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Doug Farrar

The draft in review: The NFC East

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Dallas Cowboys: Oklahoma State receiver Dez Bryant(notes) is a natural fit for the Cowboys in many ways - he is a very talented player with some maturity and consistency issues who can do some fairly ridiculous things on the field. Bryant has amazing body control, ability to adjust to badly thrown balls, and real toughness in traffic. Tony Romo(notes), your days of throwing to alligator-armed receivers are over. Dallas got some real sleepers in this draft, as well - Penn State linebacker Sean Lee(notes) is a sideline-to-sideline defender who isn't always strong at the point. Indiana (PA) cornerback Akwasi Owusu-Ansah(notes) has been one of the most highly regarded small-school defenders in this draft class, and the Cowboys are already talking about putting him in Ken Hamlin's(notes) place at free safety. Sixth-round tackle Sam Young(notes) from Notre Dame is another prototypical Cowboy - a huge (6-8, 316) blocker with straight-on strength. Bryant is the linchpin here, and he has the tools to be a dominant receiver.

New York Giants: The G-men aren't used to putting bad defenses on the field, and they did everything possible to address last year's problems. First-round edge rusher Jason Pierre Paul was probably a reach with the 15th overall pick - he's got seven starts at a school of any import, and he struggles against the run. But he's explosive off the snap in a way that reminds people of Jevon Kearse(notes). Second-round DT Linval Joseph(notes) from East Carolina is a big man who will replace Fred Robbins(notes) inside. Perhaps the best pick came in the third round in the person of underrated LSU safety Chad Jones(notes) - the best strong safety in this class. He'll perfectly complement Antrel Rolle(notes) and give the Giants a lot of talent against the deep ball and in the box.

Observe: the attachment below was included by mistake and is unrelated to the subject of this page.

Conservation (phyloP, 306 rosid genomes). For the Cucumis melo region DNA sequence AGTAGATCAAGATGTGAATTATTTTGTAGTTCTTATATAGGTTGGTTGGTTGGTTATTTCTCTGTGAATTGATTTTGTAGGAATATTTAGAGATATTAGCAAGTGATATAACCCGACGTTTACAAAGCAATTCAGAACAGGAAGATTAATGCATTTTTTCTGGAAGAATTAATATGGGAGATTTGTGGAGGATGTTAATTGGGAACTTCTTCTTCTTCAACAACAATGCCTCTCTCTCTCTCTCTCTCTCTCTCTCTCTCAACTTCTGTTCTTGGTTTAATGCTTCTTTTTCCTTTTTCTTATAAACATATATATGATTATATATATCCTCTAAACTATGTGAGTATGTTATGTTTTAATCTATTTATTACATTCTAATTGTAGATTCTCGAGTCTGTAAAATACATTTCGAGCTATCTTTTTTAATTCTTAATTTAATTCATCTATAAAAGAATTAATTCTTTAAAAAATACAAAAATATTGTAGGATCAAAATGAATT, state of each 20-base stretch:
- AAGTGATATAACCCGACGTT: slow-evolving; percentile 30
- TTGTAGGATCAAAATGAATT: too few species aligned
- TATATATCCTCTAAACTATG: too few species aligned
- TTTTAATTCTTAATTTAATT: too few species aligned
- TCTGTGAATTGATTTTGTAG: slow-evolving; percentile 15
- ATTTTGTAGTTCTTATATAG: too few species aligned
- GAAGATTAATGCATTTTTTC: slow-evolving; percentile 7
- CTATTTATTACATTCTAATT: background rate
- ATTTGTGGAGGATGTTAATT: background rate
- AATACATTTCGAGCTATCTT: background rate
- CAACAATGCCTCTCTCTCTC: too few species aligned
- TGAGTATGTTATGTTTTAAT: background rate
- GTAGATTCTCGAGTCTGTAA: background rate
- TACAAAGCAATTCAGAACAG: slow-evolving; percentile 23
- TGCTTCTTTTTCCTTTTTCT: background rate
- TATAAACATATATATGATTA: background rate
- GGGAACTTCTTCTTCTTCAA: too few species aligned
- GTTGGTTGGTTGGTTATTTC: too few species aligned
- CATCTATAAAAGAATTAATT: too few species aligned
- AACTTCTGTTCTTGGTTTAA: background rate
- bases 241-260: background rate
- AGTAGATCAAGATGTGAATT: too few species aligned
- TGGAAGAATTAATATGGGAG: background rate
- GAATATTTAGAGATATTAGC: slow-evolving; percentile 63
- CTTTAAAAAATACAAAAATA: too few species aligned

Philadelphia Eagles: To augment a pass-rush that isn't what it used to be, the Eagles traded up with the Broncos in the first round to take Michigan OLB/BE Brandon Graham(notes) with the 13th pick. Graham played in a lot of different fronts for the Wolverines, but he was absolutely dominant as a 4-3 edge rusher at the Senior Bowl, which is how he'll be used in Philly. Second-round safety Nate Allen(notes) from South Florida has the following challenge: Replace Brian Dawkins(notes). Like Dawkins, Allen struggles somewhat in coverage, but can really bring it at the line and in space. Third-round Washington end Daniel Te'o Nesheim shot up a few rounds on the boards of most experts in the past few months, especially after a very strong pro day. And if we weren't convinced that the Eagles wanted more depth off the edge, they also took Clemson's Ricky Sapp(notes) in the fifth round. Missouri tight end Clay Harbor(notes) might be the sleeper in this group.

Washington Redskins: The arrival of Donovan McNabb(notes) (and subsequent departure of Jason Campbell(notes)) was the headline of Washington's offseason, and it cost them a second-round pick this year. Now, McNabb has to be that much more productive than Campbell in this system. With the fourth overall pick, the new regime of Mike Shanahan and Bruce Allen erased years of offensive line neglect with the selection of Oklahoma's Trent Williams(notes), quite possibly the most physically gifted blocker in the 2010 class. He's still learning after only a year at left tackle, but he's a great fit for Shanahan's preferred zone scheme. After that, things got a little bare. The ‘Skins didn't have a third-round pick after taking Kentucky defensive end Jeremy Jarmon(notes) in the 2009 supplemental draft, but there may be a real value pick with another offensive tackle - West Virginia's Selvish Capers(notes), who Washington got in the seventh round.

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